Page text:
Harley has worked in IT since the mid-1980s, working initially at the Royal Free Hospital in London. From 1989 to 2001 he worked for the Imperial Cancer Research Fund (now Cancer Research UK), where he eventually moved into full-time security. In 2001 he rejoined the National Health Service where he ran the Threat Assessment Centre. After leaving the NHS in 2006 to work as an independent consultant, he worked closely with the security company ESET from where he retired in 2019, having held the title Senior Research Fellow since 2011. In 2009 he was elected to the Board of Directors of the Anti-Malware Testing Standards Organization (AMTSO), but stood down in February 2012, when Righard Zwienenberg, president of AMTSO, joined ESET, so that there wouldn’t be more than one Board member representing the same AMTSO member entity.
- Anonymous; et al. (2001). Maximum Security Third Edition. SAMS. Chapter 17 “Viruses and Worms”, Chapter 18 “Trojans.”
- Harley, David, Robert Slade and Urs E. Gattiker (2001). Viruses Revealed. McGraw-Hill Companies. Co-Author.
- Anonymous; et al. (2002). Maximum Security Fourth Edition. SAMS. ISBN 0-672-32459-8. Revised Chapter 17 “Viruses and Worms”, Chapter 18 “Trojans.”
- Bosworth, Seymour, Kabay M.E.; et al. (2002). Computer Security Handbook. John Wiley. Co-wrote Chapter 49, “Medical Records Security” with Paul Brusil.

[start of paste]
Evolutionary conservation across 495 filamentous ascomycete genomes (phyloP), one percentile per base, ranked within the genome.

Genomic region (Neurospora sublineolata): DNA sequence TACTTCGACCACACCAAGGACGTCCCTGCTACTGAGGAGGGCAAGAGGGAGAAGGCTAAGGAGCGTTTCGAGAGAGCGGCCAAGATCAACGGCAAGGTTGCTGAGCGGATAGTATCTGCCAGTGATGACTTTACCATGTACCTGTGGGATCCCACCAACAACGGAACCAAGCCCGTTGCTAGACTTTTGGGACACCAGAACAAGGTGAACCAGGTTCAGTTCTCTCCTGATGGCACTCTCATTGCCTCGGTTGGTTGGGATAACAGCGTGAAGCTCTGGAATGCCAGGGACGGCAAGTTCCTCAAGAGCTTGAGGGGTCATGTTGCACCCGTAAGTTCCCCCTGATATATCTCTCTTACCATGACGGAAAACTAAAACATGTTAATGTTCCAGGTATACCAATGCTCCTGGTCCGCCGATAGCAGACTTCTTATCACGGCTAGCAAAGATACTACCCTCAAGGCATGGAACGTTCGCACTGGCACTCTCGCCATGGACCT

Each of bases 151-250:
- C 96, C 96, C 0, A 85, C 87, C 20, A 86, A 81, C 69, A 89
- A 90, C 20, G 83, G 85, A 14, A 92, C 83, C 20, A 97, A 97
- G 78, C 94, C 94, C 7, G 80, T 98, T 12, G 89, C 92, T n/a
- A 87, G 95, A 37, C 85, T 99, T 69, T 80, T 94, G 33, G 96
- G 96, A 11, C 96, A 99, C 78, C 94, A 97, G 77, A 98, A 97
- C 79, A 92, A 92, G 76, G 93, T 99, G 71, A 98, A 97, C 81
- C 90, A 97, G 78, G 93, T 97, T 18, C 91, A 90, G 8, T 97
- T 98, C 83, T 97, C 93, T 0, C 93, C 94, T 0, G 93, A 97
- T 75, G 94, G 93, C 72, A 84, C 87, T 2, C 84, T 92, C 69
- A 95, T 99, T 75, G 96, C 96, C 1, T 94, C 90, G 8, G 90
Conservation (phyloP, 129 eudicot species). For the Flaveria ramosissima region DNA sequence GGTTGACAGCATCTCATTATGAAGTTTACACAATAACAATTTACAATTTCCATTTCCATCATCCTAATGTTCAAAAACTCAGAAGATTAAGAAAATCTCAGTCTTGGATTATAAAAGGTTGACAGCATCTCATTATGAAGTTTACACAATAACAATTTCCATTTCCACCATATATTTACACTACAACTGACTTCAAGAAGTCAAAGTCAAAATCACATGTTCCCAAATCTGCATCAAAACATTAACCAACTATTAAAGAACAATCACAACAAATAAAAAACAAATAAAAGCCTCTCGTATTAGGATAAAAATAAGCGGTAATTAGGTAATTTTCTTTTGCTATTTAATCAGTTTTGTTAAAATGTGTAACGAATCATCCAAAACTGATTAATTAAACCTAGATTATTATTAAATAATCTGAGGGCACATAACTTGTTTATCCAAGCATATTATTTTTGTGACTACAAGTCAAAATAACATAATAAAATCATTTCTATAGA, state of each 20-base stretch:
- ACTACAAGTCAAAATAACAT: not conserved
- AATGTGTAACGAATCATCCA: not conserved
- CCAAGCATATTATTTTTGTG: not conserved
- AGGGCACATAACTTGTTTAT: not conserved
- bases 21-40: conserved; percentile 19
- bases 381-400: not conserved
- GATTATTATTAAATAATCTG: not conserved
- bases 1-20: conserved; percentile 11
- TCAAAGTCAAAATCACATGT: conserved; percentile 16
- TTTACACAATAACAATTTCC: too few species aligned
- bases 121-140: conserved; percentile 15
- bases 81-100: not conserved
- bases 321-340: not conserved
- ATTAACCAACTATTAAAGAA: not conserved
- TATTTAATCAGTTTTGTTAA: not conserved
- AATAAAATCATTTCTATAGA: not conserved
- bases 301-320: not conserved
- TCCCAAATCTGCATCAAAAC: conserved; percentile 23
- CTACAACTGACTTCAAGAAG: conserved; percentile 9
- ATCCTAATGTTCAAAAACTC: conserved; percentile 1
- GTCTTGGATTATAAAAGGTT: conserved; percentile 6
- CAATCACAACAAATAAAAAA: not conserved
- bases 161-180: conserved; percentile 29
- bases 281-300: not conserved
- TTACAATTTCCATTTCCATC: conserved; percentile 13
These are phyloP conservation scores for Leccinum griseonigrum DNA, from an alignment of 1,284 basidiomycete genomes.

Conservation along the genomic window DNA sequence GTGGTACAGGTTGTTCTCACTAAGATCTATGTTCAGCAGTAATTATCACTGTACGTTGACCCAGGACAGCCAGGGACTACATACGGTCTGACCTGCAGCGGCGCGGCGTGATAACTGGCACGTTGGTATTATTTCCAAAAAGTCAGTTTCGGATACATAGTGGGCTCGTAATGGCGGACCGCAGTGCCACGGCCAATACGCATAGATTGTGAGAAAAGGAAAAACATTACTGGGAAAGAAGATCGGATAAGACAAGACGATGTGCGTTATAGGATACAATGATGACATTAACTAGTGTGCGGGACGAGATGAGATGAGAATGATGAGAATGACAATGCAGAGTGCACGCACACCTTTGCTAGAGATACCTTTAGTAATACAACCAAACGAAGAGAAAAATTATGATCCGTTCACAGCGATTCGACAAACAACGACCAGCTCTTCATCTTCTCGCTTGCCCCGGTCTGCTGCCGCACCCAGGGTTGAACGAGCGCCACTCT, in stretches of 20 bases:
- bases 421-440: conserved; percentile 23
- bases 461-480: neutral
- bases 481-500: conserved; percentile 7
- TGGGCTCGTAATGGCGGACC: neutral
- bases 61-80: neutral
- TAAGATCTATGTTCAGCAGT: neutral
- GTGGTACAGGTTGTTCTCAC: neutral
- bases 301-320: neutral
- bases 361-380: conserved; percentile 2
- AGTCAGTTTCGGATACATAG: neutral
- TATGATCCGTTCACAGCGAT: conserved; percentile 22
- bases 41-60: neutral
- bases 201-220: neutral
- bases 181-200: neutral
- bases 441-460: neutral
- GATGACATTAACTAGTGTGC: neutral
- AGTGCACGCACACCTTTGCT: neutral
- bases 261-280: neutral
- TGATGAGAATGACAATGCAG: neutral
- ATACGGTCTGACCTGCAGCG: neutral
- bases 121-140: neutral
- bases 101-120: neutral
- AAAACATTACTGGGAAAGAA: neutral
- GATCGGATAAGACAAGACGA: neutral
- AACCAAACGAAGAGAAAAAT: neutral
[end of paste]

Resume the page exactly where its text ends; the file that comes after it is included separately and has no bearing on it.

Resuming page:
- Paulus, S., Pohlmann N., Reimer, H.; et al. (2004). ISSE 2004: Securing Electronic Business Processes. Vieweg. Massmailers: New Threats Need Novel Anti-Virus Measures.
- Bidgoli, Hossein; et al. (2006). Handbook of Information Security. Wiley. Volume 3, “E-Mail Threats and Vulnerabilities.”
- Schiller, Craig A.,, Binkley, Jim; et al. (2007). Botnets: the Killer Web App. Syngress. Co-wrote Chapter 5, “Botnet Detection: Tools and Techniques” with Jim Binkley.
- Harley, David; et al. (2007). AVIEN Malware Defense Guide for the Enterprise. Syngress. ISBN 978-1-59749-164-8. (Editor, technical editor, several chapters.)
- Baccas, Paul; et al. (2008). OS X Exploits and Defense. Syngress. Chapter 3: “Malicious Macs: Malware and the Mac.” Chapter 4: “Malware Detection and the Mac.”
- Bidgoli, Hossein; et al. (2008). The Handbook of Computer Networks. Wiley. Volume 3, “E-Mail Threats and Vulnerabilities.”
- Eddy Willems (in process). Cyberdanger (already published in Dutch and German). Translation, review, editing, contributing some content.
Most of his writing since joining ESET is available here:
Most of his writing for other magazines, web sites etc. is available from or via the Geek Peninsula blog, as are most of the above writing.
Among his other security-related (sometimes) blogs are:
- Anti-Malware Testing Articles related to the testing of anti-malware/security products.
- Chain Mail Check Hoax & scam resource
- Dataholics: the IT addiction IT-related, but not necessarily security. Letting my hair down a bit.
- Mac Virus Articles on Apple- and Android-related security issues.
- Small Blue-Green World Basically, Harley with his business/consultancy hat on.
- The Geek Peninsula Where most of his conference papers are kept, plus info on his books and so forth.
…it doesn’t mean there are no witches.
Facebook is suggesting that I allow James Patterson to teach me writing. (Well, I suppose he has sold a lot more books than I have.) Apparently I can learn every part of his book writing process.
I wonder if that includes finding a co-author to do the actual writing?
I suppose I shouldn’t be snide about this: it’s obviously working posthumously for Robert Ludlum and Tom Clancy. Thank heavens it never occurred to Barbara Cartland.